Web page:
Britain's royal family is acquiring a bit of Pop flavor in the form of screen-print portraits of Queen Elizabeth II by Andy Warhol, who once said "I want to be as famous as the Queen of England."
On Monday, the Royal Collection Trust announced that it is purchasing four Warhol portraits to mark the queen's Diamond Jubliee, the year-long celebration of her 60 years on the throne. The Royal Collection is among the art collections of the royal family.
The four portraits will be displayed in the exhibition "The Queen: Portraits of a Monarch" opening Nov. 23 at Windsor Castle in London. The show will feature various portraits of the queen, including official paintings and photographs.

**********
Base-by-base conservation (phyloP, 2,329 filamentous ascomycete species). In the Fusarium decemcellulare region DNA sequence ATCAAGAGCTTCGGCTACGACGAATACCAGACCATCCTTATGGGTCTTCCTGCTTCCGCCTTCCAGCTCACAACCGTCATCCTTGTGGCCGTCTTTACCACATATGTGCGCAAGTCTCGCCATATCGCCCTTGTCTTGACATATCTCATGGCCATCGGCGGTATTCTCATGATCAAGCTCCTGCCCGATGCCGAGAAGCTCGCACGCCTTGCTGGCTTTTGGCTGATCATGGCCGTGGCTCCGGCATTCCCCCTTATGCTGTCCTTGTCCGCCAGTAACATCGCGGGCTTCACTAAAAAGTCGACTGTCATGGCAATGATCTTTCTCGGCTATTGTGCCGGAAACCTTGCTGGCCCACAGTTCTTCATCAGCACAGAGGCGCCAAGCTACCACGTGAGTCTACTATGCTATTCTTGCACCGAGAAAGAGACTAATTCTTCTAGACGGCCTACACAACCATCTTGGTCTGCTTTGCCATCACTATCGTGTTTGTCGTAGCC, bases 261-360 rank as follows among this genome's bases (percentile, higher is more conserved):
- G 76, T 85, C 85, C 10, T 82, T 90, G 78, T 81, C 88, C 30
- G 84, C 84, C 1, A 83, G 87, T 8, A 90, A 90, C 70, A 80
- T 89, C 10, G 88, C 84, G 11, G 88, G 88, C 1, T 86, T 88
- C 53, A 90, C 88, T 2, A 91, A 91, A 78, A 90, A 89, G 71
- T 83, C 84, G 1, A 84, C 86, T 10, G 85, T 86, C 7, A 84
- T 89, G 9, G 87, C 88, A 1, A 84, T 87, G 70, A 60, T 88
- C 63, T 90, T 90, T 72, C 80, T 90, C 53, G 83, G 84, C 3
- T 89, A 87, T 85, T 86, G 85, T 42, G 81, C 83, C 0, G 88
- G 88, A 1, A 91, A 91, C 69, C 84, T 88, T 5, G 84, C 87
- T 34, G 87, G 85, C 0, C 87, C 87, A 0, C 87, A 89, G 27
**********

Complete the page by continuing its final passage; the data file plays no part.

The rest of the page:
Warhol's depictions of the queen were created in 1985. They are approximately 3.3 feet by 2.6 feet each and are meant to be displayed close together.
The Warhol portraits were based on an existing photograph taken in 1975 by Peter Grugeon to mark the queen's Silver Jubliee in 1977. The portraits have been sprinkled with a fine glass powder to make them sparkle like diamonds, according to the Royal Collection.
The Warhol screen prints were part of the artist's series "Reigning Queens," which also features portraits of Queen Beatrix of the Netherlands, Queen Margrethe of Denmark and Queen Ntombi Twala of Swaziland.
The November exhibition also will feature Lucian Freud's 2001 oil painting of the queen as well as photographs by Annie Leibovitz, Cecil Beaton and Dorothy Wilding.